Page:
Universities and sustainability

Bekessy, S and Burgman, M 2003, 'Universities and sustainability', Tela: Environment, Economy and Society, vol. 11, pp. 1-41.


Document type: Journal Article
Collection: Journal Articles

Title Universities and sustainability
Author(s) Bekessy, S
Burgman, M
Year 2003
Journal name Tela: Environment, Economy and Society
Volume number 11
Start page 1
End page 41
Total pages 41
Publisher Australian Conservation Foundation
Abstract Universities have a responsibility to lead society towards a sustainable future. Universities prepare most of the world's managers, decision-makers and teachers, and themselves play significant roles in national and global economies. Universities across the world are now responding to these needs for more sustainable forms of human activity. Several key forces are driving this change. There is demand for expertise from students and employers. Sustainability in curriculum, research and operations confers economic and social advantages on universities. And university leaders acknowledge their responsibility in this arena. Together, these factors uniquely position universities to influence the direction society takes. But in Australia, Universities have been slow to implement sustainability policy and practice, even slower than industry in many instances. To determine current progress, we surveyed all Australian universities and a selection of international universities. The survey revealed extensive commitment and actions by universities throughout the world. Progress is reflected in growth of the number of signatories to declarations of sustainability, the development of national and international networks of university staff devoted to improvement in sustainability, and impressive innovation in environmentally sustainable design and practice. Despite these achievements, sustainability cannot yet be considered a mainstream activity in the majority of universities. There is very little evidence from universities in Australia and worldwide of integrated reporting of economic, social and environmental performance, despite leadership from progressive businesses. Additionally, several key practices were absent from most Australian universities; most noticeably ethical investment, purchasing protocols and faculty and staff development and rewards.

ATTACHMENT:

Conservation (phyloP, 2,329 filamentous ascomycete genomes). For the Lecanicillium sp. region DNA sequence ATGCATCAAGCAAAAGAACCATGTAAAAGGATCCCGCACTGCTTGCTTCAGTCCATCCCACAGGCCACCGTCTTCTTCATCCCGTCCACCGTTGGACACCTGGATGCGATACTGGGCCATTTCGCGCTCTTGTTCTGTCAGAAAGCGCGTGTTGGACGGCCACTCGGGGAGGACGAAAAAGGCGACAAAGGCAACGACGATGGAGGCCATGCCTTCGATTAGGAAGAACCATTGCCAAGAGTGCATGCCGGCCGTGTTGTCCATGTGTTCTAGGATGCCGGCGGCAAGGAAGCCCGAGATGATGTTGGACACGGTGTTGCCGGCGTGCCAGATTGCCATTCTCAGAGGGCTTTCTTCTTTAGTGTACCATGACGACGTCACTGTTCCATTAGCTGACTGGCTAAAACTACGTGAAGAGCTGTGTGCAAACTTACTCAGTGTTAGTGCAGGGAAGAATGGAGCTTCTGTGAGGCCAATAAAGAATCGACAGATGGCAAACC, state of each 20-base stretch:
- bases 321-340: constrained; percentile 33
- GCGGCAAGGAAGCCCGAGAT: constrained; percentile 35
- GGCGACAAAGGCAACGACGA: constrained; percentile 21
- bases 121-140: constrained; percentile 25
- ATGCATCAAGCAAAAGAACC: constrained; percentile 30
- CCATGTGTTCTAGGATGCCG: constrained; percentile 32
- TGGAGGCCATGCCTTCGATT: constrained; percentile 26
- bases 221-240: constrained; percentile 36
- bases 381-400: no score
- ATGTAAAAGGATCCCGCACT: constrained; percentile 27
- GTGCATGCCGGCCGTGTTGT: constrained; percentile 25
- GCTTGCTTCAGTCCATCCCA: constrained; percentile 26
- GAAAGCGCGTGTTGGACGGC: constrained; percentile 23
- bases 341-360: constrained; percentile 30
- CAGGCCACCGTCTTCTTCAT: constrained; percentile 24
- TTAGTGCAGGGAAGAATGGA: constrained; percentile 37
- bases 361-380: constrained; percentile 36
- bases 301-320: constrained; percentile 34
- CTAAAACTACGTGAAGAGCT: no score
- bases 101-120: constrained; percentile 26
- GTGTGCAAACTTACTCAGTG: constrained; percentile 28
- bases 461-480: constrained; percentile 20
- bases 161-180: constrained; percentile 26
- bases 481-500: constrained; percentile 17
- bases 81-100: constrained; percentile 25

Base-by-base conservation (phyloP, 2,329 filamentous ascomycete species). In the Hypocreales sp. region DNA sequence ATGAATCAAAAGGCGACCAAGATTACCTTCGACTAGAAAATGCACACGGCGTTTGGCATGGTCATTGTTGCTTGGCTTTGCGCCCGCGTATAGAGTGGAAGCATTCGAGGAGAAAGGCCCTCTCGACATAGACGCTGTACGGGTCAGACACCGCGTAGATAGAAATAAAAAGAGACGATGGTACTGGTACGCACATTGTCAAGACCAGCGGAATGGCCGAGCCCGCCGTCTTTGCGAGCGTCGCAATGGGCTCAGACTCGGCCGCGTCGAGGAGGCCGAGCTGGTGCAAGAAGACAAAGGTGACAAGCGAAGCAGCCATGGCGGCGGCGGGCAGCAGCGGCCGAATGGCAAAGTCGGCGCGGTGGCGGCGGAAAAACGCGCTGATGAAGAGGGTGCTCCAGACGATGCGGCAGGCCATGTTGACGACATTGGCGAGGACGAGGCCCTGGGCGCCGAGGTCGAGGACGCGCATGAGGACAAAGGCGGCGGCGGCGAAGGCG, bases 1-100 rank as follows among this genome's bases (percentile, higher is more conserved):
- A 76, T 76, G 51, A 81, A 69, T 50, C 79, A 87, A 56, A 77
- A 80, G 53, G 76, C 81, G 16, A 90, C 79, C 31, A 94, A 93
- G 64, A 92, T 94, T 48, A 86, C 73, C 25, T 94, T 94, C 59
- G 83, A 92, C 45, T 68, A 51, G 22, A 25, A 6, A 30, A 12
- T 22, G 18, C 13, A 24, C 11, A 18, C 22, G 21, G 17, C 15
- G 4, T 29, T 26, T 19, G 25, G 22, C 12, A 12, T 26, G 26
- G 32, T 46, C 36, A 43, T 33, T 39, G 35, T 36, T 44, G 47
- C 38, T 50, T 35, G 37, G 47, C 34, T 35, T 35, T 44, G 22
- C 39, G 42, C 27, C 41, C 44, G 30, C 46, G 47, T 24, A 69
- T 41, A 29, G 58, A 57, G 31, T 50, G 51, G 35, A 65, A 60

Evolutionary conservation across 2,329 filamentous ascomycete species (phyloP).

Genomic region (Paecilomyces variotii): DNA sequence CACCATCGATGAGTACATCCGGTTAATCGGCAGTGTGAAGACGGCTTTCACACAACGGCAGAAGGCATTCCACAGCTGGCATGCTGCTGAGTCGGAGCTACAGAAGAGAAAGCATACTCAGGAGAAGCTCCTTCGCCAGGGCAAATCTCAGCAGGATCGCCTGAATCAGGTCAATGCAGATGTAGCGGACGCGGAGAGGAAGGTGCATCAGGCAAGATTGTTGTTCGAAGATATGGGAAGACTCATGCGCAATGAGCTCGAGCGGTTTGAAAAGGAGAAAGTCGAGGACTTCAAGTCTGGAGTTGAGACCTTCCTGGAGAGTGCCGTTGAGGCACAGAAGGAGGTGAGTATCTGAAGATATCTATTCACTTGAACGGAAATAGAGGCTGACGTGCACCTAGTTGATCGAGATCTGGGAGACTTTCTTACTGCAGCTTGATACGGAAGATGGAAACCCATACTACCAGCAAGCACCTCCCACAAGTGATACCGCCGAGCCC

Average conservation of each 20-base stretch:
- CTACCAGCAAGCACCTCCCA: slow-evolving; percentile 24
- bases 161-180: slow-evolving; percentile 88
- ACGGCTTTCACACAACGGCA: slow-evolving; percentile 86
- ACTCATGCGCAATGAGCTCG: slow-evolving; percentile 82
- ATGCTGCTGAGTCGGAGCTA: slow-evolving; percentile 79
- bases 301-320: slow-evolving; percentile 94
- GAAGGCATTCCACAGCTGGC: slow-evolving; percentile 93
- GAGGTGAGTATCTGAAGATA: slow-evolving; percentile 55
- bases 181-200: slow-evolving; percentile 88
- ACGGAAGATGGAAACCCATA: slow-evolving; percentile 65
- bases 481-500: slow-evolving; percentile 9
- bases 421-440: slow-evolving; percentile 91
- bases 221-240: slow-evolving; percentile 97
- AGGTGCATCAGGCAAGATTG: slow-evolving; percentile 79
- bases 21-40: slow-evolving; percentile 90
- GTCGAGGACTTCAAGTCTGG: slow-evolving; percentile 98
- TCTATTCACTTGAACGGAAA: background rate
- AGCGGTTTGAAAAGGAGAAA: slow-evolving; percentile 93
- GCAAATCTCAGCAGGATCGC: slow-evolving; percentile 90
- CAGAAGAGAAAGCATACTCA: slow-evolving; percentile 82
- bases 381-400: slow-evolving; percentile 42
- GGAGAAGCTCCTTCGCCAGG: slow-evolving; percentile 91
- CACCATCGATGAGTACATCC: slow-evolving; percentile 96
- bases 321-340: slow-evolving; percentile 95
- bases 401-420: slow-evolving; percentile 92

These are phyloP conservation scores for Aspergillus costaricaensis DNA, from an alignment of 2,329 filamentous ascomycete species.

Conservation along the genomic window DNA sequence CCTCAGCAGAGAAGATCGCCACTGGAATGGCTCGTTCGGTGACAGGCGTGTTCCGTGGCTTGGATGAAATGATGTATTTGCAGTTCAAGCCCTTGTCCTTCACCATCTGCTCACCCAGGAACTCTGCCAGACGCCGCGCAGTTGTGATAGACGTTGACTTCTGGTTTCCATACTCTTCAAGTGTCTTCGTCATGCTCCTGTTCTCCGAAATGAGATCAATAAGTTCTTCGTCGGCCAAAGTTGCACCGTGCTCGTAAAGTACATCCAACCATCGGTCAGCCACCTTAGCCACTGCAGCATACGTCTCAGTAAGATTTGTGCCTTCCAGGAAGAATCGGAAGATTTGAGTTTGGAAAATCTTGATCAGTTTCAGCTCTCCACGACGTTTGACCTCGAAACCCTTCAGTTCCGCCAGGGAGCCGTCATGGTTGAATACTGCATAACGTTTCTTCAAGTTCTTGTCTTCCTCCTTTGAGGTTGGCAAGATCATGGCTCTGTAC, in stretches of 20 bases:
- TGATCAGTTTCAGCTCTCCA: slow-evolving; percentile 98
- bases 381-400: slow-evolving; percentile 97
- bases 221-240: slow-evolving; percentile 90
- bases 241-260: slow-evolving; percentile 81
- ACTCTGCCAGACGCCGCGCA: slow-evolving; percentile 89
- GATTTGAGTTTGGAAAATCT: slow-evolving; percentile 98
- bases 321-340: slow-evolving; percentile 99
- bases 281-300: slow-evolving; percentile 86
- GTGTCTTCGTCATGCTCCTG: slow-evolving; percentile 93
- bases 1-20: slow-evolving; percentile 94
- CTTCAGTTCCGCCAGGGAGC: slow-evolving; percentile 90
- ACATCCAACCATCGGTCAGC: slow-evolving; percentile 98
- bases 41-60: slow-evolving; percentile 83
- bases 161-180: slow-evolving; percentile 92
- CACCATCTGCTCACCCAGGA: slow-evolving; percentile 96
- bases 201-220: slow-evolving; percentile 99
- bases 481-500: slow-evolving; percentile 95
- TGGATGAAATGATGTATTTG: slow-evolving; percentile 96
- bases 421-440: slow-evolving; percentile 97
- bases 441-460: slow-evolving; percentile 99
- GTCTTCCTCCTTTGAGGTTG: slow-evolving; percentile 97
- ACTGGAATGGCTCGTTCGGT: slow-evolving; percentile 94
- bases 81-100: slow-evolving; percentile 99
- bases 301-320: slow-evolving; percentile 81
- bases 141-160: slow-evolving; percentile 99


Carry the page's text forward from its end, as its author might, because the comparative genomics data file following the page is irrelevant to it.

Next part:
Subject Land Use and Environmental Planning
Copyright notice © The Australian Conservation Foundation
ISSN 0858022117
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